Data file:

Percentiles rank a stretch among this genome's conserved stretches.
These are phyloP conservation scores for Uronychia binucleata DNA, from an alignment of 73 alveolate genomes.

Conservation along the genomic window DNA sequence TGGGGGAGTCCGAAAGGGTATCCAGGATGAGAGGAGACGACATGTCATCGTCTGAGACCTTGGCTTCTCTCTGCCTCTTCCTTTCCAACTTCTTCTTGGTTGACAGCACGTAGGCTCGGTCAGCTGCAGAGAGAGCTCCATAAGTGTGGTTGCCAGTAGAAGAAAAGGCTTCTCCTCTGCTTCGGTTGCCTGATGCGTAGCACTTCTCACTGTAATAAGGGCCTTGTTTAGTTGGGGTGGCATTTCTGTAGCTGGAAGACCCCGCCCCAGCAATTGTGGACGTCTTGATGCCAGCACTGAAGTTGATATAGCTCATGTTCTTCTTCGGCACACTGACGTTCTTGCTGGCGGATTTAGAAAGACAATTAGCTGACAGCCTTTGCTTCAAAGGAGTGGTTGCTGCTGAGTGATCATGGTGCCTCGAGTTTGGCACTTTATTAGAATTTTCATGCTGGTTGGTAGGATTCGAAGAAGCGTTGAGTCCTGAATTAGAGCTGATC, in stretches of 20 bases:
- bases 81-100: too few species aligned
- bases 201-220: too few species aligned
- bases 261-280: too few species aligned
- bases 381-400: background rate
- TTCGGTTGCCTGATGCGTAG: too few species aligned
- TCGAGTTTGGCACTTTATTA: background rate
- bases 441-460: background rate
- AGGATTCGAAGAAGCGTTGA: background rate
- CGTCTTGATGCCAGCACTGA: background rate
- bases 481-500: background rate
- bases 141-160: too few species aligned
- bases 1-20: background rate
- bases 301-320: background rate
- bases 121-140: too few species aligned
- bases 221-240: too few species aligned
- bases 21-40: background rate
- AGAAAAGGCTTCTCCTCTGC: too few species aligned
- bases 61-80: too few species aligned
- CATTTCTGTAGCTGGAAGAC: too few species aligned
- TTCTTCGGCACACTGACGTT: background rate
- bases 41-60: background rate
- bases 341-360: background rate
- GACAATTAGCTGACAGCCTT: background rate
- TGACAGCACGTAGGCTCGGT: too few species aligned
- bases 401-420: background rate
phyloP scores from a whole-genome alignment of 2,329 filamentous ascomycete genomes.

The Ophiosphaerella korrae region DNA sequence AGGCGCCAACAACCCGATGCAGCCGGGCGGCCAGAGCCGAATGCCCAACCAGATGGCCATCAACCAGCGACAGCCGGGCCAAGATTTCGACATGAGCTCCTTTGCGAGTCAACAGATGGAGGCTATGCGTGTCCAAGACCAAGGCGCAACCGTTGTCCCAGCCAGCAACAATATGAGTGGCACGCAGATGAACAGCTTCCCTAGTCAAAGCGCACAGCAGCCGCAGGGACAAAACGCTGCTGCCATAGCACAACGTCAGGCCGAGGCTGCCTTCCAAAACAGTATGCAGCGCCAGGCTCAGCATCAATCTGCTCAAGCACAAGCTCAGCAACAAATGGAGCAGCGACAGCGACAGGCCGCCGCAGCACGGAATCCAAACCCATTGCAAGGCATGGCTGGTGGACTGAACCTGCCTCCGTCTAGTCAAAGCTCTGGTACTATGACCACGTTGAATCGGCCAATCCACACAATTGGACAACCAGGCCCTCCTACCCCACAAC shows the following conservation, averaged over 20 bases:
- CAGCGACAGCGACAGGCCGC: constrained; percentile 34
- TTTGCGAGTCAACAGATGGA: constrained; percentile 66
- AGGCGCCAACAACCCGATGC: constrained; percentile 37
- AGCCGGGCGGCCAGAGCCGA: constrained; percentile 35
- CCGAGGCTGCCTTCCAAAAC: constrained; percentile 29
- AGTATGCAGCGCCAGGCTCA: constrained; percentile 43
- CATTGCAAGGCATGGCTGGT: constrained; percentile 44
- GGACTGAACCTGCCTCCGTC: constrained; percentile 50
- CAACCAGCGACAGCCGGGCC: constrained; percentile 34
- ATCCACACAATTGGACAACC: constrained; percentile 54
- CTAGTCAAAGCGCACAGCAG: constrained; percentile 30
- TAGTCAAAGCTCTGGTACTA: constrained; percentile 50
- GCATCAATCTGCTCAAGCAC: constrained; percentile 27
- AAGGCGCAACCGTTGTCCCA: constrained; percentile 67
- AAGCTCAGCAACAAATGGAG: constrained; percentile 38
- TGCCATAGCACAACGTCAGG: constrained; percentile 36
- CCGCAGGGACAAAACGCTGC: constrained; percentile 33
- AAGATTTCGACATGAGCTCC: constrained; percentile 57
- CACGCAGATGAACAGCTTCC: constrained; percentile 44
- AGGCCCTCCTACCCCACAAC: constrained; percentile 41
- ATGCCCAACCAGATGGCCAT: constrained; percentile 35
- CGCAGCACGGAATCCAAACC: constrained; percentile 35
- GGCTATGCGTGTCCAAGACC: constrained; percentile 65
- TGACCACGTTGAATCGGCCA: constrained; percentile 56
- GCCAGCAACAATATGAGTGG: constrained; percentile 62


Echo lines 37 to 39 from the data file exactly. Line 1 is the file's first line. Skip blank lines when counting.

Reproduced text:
- CATTGCAAGGCATGGCTGGT: constrained; percentile 44
- GGACTGAACCTGCCTCCGTC: constrained; percentile 50
- CAACCAGCGACAGCCGGGCC: constrained; percentile 34